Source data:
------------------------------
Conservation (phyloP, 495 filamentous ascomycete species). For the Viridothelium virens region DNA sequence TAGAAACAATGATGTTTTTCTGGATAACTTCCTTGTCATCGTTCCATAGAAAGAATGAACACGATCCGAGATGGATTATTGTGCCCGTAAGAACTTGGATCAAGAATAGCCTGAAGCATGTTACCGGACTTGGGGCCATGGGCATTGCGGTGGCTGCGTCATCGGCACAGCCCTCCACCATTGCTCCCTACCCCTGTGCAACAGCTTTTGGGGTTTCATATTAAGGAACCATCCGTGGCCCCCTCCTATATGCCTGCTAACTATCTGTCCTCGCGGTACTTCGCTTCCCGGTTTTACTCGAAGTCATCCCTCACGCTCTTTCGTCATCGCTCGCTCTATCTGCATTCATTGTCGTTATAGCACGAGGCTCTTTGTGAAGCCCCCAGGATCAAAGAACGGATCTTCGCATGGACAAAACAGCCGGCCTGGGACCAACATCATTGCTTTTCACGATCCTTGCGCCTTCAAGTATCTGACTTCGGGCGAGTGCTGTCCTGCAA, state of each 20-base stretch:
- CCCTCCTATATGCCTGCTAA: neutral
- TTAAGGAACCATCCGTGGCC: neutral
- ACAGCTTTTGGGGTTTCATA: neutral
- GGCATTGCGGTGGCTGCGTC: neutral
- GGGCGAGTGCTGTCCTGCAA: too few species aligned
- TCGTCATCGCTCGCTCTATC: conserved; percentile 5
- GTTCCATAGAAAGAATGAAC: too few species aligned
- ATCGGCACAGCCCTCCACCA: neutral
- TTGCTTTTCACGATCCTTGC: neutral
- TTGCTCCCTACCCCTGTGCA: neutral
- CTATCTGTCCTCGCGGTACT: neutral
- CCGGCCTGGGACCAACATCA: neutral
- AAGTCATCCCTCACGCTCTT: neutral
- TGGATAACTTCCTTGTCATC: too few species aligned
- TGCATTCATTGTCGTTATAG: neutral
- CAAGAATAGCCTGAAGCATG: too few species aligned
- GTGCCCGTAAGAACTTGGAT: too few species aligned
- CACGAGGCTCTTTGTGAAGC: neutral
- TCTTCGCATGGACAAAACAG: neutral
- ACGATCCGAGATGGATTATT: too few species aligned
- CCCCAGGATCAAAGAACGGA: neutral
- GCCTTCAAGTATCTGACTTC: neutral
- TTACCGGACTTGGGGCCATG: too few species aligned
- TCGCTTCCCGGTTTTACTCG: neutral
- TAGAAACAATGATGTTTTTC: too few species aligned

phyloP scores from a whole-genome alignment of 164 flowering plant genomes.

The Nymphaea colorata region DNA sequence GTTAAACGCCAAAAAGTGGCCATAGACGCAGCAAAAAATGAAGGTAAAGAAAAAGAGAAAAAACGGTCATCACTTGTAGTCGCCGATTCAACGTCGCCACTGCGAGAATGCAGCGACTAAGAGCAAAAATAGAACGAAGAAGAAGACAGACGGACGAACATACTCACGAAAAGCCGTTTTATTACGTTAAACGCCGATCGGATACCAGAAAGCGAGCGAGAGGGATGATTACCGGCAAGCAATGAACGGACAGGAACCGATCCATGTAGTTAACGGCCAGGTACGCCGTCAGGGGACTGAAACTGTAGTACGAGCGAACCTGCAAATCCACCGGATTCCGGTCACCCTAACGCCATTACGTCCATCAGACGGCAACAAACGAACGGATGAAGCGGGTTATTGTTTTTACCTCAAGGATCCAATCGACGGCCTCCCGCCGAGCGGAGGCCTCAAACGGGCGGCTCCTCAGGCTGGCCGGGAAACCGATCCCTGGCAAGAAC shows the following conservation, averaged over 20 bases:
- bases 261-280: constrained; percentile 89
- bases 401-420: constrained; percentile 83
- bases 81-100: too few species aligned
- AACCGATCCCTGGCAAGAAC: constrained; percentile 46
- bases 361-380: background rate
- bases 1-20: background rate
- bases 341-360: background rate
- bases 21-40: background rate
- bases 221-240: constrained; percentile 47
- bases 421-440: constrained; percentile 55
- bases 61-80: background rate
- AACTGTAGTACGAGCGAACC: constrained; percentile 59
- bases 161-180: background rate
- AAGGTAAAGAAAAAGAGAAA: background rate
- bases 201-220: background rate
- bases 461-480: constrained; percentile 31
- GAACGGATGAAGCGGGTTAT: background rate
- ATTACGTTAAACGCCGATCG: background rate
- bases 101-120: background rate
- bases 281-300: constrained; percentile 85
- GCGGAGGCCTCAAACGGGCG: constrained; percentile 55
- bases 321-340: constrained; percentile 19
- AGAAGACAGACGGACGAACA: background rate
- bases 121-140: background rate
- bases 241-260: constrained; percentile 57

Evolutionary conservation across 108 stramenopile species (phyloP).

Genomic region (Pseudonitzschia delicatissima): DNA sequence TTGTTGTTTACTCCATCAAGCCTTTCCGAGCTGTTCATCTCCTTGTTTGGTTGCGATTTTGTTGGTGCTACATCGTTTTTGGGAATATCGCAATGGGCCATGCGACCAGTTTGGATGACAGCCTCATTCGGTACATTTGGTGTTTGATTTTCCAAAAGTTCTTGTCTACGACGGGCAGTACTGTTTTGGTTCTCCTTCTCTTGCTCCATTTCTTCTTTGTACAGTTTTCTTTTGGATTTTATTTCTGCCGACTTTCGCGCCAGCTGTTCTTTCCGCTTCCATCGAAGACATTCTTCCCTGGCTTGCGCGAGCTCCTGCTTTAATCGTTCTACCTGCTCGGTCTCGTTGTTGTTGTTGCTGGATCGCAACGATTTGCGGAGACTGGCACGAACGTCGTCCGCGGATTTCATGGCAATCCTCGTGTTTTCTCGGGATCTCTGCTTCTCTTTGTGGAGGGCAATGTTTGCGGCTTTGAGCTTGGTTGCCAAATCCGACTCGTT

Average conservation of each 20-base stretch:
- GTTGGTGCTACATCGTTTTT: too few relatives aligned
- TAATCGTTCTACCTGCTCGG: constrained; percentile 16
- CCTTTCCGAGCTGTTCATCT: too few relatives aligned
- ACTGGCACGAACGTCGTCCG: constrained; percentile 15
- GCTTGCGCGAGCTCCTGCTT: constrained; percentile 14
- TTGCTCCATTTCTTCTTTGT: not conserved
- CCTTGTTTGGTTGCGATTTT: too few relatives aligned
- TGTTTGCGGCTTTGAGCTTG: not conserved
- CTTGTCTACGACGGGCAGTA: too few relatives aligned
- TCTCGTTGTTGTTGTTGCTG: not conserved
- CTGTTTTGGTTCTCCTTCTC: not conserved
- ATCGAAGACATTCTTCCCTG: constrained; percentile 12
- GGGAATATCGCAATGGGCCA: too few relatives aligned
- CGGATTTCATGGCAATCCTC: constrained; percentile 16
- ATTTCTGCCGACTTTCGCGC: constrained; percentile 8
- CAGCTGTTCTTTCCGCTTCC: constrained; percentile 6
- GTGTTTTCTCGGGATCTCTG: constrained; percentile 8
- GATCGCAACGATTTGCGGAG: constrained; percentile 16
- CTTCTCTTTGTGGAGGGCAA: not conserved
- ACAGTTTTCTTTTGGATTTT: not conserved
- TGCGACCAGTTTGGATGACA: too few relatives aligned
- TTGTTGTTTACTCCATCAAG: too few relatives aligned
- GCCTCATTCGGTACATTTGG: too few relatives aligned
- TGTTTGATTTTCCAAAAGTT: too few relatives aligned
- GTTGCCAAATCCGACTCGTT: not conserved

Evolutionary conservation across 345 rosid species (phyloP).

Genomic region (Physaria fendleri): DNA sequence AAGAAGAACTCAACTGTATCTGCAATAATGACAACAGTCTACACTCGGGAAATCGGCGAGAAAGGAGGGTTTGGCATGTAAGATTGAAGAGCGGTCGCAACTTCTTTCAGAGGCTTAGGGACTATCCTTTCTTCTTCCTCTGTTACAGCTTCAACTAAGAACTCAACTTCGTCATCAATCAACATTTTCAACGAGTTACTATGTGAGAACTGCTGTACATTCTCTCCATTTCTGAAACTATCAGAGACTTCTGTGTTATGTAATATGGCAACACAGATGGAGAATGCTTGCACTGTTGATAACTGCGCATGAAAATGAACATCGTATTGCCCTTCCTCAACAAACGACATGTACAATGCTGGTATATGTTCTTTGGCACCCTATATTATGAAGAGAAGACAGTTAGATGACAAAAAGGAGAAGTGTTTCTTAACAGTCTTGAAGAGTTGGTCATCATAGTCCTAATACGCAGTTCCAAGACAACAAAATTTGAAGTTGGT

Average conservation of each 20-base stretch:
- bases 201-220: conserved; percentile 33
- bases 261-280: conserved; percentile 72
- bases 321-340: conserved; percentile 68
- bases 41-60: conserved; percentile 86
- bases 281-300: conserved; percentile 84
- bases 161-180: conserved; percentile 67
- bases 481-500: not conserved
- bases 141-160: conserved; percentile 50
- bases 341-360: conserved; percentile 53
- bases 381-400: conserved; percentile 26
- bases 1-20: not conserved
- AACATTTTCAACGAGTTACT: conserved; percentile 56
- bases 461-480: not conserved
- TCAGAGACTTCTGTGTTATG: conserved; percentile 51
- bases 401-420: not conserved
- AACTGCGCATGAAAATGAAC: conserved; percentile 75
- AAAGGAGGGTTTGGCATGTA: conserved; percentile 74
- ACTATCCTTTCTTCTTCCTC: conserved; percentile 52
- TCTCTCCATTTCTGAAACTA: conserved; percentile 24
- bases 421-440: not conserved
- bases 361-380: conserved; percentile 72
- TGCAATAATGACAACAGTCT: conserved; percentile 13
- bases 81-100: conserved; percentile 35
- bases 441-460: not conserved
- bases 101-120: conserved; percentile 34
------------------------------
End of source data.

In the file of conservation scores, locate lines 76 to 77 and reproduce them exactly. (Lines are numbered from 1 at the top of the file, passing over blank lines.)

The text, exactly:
- ACAGTTTTCTTTTGGATTTT: not conserved
- TGCGACCAGTTTGGATGACA: too few relatives aligned